Turkey or Chicken Stock

Be gentle when making the turkey or chicken stock. never let it go to a rolling boil.  Keep it at a simmer, or the marrow, gelatin and oil will emulsify with particulates and leave your beautiful stock overly cloudy.

Turkey or Chicken Stock
Leftover roasted turkey or chicken carcass, still a bit meaty
½ c. carrots, peeled and roughly diced
¾ c. celery, roughly diced
1 lg. onion
1 sm. clove garlic
2 c. white wine (optional)
1 sprig parsley
2-3 bay leaves
½ tsp. rosemary
2 tsp. kosher salt
½ tsp. pepper
4-5 qts. cold water

Crack the carcass and place on a buttered roasting pan. Roast 20 min. in a 450° F. oven.  Transfer to a large stockpot.  Add the carrot, celery, onion and garlic to the roasting pan and place on top of the stove to sauté’ and slightly brown the vegetables, then transfer to the stockpot.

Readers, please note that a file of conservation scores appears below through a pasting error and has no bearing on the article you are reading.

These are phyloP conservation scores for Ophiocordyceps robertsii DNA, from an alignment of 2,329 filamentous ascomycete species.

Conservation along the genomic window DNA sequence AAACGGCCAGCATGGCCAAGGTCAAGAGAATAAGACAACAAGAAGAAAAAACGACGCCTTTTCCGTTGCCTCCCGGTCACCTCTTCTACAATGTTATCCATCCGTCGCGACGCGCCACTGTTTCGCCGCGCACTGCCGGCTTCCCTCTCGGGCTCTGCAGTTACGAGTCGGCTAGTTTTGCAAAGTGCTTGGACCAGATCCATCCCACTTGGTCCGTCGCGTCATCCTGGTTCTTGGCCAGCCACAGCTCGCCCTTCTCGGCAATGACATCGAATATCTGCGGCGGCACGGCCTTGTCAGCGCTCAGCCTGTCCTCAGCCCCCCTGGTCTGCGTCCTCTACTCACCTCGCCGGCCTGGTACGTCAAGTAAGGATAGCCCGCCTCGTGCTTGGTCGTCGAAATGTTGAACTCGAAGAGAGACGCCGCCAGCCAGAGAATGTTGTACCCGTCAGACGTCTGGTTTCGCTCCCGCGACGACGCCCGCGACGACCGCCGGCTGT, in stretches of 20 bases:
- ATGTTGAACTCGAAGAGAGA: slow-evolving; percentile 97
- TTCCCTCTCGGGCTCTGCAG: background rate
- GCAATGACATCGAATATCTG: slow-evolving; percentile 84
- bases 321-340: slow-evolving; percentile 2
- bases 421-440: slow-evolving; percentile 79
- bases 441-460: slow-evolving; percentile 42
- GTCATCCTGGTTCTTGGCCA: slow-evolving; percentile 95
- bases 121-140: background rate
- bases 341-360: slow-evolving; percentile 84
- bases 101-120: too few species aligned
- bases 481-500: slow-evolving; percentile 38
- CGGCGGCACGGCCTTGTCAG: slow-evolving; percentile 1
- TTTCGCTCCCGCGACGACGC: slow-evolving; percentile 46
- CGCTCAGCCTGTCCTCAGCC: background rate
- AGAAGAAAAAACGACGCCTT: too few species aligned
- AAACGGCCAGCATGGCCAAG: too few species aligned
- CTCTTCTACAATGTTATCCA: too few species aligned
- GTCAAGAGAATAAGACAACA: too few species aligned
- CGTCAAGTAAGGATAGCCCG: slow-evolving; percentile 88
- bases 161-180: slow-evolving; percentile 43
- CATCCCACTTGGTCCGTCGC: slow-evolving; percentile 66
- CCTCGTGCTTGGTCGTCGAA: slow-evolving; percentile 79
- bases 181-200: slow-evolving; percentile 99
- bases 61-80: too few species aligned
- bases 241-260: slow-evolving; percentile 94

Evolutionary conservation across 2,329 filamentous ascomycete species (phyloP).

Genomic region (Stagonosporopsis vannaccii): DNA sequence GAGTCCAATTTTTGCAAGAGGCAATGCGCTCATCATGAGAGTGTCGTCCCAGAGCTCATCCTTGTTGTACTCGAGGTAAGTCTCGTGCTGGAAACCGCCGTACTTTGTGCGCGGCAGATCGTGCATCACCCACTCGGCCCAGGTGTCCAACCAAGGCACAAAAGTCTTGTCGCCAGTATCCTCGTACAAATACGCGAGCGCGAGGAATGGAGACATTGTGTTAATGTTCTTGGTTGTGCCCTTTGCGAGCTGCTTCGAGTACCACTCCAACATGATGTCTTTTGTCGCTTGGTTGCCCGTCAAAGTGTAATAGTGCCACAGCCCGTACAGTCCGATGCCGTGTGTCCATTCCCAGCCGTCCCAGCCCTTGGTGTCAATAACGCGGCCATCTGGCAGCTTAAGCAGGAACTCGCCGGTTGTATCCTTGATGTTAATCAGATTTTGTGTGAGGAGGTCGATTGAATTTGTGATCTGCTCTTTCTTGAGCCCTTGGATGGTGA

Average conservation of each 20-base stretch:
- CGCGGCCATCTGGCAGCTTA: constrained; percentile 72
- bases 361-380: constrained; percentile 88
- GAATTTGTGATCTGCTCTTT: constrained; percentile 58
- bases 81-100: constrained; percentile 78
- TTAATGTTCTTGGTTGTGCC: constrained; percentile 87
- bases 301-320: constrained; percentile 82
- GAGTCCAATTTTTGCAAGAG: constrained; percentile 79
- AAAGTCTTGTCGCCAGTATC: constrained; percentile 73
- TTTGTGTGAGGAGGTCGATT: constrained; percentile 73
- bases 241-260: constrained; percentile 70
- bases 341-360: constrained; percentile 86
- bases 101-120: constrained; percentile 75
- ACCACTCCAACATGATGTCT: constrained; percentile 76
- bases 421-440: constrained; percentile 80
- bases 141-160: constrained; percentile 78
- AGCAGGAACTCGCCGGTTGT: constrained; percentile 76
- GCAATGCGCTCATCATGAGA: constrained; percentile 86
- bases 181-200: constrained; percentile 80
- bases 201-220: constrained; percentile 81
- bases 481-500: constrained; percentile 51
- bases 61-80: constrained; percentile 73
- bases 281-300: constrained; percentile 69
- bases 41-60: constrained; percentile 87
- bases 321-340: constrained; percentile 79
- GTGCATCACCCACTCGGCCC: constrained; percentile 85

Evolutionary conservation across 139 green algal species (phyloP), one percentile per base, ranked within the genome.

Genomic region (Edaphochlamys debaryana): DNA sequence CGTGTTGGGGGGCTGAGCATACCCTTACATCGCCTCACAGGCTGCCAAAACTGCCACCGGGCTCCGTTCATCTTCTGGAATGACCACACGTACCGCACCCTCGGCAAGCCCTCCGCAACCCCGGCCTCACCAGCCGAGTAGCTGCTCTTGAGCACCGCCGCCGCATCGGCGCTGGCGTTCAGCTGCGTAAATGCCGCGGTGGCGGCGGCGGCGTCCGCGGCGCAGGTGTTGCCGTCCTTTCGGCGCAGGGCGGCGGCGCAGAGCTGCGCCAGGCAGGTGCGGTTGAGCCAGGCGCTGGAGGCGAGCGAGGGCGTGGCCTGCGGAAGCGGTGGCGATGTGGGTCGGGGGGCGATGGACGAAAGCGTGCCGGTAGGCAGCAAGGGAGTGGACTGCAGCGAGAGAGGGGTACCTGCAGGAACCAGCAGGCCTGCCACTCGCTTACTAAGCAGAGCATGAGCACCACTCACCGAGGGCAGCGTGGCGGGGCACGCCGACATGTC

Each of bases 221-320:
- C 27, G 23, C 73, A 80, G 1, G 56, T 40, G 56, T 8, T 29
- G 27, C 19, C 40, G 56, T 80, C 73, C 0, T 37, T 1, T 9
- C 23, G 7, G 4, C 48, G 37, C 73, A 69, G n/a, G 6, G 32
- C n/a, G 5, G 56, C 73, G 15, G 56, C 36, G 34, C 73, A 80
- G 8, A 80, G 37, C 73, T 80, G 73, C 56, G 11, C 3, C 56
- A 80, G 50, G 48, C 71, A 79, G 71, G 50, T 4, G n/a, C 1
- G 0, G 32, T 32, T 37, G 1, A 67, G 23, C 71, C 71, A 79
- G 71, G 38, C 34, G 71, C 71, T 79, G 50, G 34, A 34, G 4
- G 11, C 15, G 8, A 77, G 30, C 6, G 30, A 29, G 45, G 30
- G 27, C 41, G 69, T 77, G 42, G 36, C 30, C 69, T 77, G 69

Pour the white wine into the roasting pan and heat, stirring to raise the brown bits up from the bottom of the roasting pan. (While the wine adds complexity to the stock, if you prefer to omit it, this step can also be accomplished with an equal amount of water.) Simmer and reduce about 3 min. then transfer to the stockpot.  Add the remaining ingredients.

Long, slow simmering, never a boil, is essential to coax out flavor; only a slight ripple should disturb the surface of the stock. Simmer roughly 4 hours, skim foam from top. Replenish water if needed.

Strain the hot stock through a sieve or colander. Reserve the meat for soup, discard the vegetables and seasoning.

If you want to use the stock at once, let it stand and cool so that the fat rises to the top and can be removed.  It may be preferable to give the stock time to refrigerate and cool enough so that the fat can congeal on the top and be removed easier. Cool the stock as quickly as possible and keep cold.

Remove fat from the surface. Strain through damp cheesecloth, try not to disturb the sediment too much. (The sediment may be reserved to flavor sauces and gravies.) Use within 3-4 days or freeze for later use.


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